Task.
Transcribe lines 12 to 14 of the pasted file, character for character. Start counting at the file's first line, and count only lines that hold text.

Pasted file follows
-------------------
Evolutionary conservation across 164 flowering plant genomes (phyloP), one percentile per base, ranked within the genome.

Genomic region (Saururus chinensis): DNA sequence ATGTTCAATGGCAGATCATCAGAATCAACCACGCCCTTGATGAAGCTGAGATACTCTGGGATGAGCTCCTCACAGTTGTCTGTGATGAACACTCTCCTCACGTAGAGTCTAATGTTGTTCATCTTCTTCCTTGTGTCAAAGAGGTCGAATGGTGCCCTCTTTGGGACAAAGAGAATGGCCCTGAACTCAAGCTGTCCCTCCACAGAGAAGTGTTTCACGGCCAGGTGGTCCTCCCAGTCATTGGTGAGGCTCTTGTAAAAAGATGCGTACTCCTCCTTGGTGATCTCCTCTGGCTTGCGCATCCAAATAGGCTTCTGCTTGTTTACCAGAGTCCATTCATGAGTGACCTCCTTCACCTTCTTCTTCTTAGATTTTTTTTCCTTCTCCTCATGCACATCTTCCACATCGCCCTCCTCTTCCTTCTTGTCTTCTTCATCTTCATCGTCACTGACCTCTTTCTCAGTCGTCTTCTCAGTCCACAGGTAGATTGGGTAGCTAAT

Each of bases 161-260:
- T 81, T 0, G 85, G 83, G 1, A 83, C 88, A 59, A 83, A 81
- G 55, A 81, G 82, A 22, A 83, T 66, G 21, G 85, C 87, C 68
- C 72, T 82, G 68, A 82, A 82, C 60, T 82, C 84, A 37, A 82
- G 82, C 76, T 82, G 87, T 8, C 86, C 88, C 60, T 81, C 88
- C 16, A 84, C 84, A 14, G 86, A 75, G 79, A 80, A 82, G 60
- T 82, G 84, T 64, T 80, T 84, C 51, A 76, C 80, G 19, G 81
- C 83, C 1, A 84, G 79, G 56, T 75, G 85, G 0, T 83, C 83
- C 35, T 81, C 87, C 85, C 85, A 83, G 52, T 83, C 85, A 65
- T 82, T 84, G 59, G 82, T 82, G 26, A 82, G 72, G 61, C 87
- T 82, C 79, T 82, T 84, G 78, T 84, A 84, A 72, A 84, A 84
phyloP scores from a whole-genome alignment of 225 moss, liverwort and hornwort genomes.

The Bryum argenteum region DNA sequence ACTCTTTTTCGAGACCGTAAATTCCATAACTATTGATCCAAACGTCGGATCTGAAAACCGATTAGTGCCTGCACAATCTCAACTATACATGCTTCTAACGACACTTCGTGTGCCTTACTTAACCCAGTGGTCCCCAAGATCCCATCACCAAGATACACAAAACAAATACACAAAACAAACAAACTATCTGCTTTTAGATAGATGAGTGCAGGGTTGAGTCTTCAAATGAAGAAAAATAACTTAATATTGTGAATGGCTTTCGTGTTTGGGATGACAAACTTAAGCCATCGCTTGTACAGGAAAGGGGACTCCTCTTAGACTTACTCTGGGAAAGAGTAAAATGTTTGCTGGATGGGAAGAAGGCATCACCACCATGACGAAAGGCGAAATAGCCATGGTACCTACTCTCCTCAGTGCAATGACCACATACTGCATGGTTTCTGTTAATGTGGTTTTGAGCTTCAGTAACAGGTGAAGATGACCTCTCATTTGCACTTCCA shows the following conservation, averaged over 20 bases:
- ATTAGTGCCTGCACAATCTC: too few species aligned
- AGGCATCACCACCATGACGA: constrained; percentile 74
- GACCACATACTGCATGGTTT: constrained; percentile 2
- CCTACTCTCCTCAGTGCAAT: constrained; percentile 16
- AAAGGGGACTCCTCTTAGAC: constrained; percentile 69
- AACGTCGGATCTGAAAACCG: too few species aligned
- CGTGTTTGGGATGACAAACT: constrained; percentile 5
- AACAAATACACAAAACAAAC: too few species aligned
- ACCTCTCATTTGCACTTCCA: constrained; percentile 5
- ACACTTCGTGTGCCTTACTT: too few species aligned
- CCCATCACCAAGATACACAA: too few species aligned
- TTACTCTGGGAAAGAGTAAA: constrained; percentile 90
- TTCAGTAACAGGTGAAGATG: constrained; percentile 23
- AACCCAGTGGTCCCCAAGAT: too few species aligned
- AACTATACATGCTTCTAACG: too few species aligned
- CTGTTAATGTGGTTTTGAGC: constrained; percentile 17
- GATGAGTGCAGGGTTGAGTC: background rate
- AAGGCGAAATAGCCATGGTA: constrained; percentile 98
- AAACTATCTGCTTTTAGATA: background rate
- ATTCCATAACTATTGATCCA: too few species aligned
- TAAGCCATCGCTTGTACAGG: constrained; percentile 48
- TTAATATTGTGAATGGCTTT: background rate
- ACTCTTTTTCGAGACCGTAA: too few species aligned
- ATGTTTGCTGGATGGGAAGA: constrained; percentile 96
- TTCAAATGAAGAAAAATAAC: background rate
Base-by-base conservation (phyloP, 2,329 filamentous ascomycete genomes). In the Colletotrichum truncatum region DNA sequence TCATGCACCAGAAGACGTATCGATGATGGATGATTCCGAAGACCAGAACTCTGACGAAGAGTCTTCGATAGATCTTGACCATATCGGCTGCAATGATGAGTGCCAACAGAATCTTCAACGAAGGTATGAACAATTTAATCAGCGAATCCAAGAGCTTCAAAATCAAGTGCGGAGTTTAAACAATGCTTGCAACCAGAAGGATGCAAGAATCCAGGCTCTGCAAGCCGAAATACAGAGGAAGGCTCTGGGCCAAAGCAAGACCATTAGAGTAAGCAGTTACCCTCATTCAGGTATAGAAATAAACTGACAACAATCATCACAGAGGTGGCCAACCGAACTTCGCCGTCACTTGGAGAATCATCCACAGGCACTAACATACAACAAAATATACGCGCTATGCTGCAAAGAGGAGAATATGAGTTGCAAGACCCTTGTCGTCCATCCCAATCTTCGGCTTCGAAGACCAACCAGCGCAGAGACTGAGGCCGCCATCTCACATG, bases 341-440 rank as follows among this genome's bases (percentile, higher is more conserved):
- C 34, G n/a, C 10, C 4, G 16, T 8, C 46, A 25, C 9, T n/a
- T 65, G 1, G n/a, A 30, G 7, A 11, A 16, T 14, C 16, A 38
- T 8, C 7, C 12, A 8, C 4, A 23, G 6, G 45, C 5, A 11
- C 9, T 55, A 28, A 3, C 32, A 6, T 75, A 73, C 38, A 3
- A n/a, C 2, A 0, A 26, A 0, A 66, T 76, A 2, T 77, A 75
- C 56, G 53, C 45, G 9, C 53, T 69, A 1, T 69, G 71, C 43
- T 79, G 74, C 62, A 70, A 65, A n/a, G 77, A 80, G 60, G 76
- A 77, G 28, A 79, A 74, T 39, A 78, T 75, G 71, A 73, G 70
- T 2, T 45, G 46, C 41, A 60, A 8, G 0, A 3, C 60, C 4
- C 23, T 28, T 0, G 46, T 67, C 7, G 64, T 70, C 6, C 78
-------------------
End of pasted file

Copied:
- T 82, T 84, G 59, G 82, T 82, G 26, A 82, G 72, G 61, C 87
- T 82, C 79, T 82, T 84, G 78, T 84, A 84, A 72, A 84, A 84
phyloP scores from a whole-genome alignment of 225 moss, liverwort and hornwort genomes.